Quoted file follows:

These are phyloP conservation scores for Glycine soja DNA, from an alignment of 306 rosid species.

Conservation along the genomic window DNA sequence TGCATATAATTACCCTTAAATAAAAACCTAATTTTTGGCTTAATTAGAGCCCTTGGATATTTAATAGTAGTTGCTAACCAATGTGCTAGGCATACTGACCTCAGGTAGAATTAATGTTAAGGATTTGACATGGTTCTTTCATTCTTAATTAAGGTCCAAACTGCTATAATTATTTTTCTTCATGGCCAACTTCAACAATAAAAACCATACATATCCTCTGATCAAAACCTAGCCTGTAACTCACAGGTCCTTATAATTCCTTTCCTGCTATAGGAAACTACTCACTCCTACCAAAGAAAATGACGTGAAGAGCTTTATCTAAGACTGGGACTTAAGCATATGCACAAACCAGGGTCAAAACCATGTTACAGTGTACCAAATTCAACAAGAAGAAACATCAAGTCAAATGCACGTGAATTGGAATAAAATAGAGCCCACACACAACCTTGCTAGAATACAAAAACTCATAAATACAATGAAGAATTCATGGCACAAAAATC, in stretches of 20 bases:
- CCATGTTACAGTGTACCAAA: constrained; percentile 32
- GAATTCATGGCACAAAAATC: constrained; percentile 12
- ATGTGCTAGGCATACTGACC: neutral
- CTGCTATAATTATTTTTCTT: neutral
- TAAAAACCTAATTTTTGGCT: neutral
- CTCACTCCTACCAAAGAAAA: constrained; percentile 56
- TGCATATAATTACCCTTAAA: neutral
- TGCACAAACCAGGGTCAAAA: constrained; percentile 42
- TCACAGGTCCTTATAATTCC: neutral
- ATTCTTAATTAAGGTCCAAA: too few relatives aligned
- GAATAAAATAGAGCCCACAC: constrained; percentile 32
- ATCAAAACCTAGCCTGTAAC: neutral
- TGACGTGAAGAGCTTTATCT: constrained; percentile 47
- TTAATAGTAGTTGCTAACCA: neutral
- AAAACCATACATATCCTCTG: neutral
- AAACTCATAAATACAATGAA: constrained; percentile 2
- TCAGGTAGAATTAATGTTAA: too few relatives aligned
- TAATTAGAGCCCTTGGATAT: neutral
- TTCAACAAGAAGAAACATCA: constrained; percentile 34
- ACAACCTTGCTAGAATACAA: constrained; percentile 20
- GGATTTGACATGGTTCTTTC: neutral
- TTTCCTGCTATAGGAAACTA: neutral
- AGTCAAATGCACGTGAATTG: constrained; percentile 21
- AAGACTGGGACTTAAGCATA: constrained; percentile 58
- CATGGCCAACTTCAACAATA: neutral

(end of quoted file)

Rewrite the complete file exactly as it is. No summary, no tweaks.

These are phyloP conservation scores for Glycine soja DNA, from an alignment of 306 rosid species.

Conservation along the genomic window DNA sequence TGCATATAATTACCCTTAAATAAAAACCTAATTTTTGGCTTAATTAGAGCCCTTGGATATTTAATAGTAGTTGCTAACCAATGTGCTAGGCATACTGACCTCAGGTAGAATTAATGTTAAGGATTTGACATGGTTCTTTCATTCTTAATTAAGGTCCAAACTGCTATAATTATTTTTCTTCATGGCCAACTTCAACAATAAAAACCATACATATCCTCTGATCAAAACCTAGCCTGTAACTCACAGGTCCTTATAATTCCTTTCCTGCTATAGGAAACTACTCACTCCTACCAAAGAAAATGACGTGAAGAGCTTTATCTAAGACTGGGACTTAAGCATATGCACAAACCAGGGTCAAAACCATGTTACAGTGTACCAAATTCAACAAGAAGAAACATCAAGTCAAATGCACGTGAATTGGAATAAAATAGAGCCCACACACAACCTTGCTAGAATACAAAAACTCATAAATACAATGAAGAATTCATGGCACAAAAATC, in stretches of 20 bases:
- CCATGTTACAGTGTACCAAA: constrained; percentile 32
- GAATTCATGGCACAAAAATC: constrained; percentile 12
- ATGTGCTAGGCATACTGACC: neutral
- CTGCTATAATTATTTTTCTT: neutral
- TAAAAACCTAATTTTTGGCT: neutral
- CTCACTCCTACCAAAGAAAA: constrained; percentile 56
- TGCATATAATTACCCTTAAA: neutral
- TGCACAAACCAGGGTCAAAA: constrained; percentile 42
- TCACAGGTCCTTATAATTCC: neutral
- ATTCTTAATTAAGGTCCAAA: too few relatives aligned
- GAATAAAATAGAGCCCACAC: constrained; percentile 32
- ATCAAAACCTAGCCTGTAAC: neutral
- TGACGTGAAGAGCTTTATCT: constrained; percentile 47
- TTAATAGTAGTTGCTAACCA: neutral
- AAAACCATACATATCCTCTG: neutral
- AAACTCATAAATACAATGAA: constrained; percentile 2
- TCAGGTAGAATTAATGTTAA: too few relatives aligned
- TAATTAGAGCCCTTGGATAT: neutral
- TTCAACAAGAAGAAACATCA: constrained; percentile 34
- ACAACCTTGCTAGAATACAA: constrained; percentile 20
- GGATTTGACATGGTTCTTTC: neutral
- TTTCCTGCTATAGGAAACTA: neutral
- AGTCAAATGCACGTGAATTG: constrained; percentile 21
- AAGACTGGGACTTAAGCATA: constrained; percentile 58
- CATGGCCAACTTCAACAATA: neutral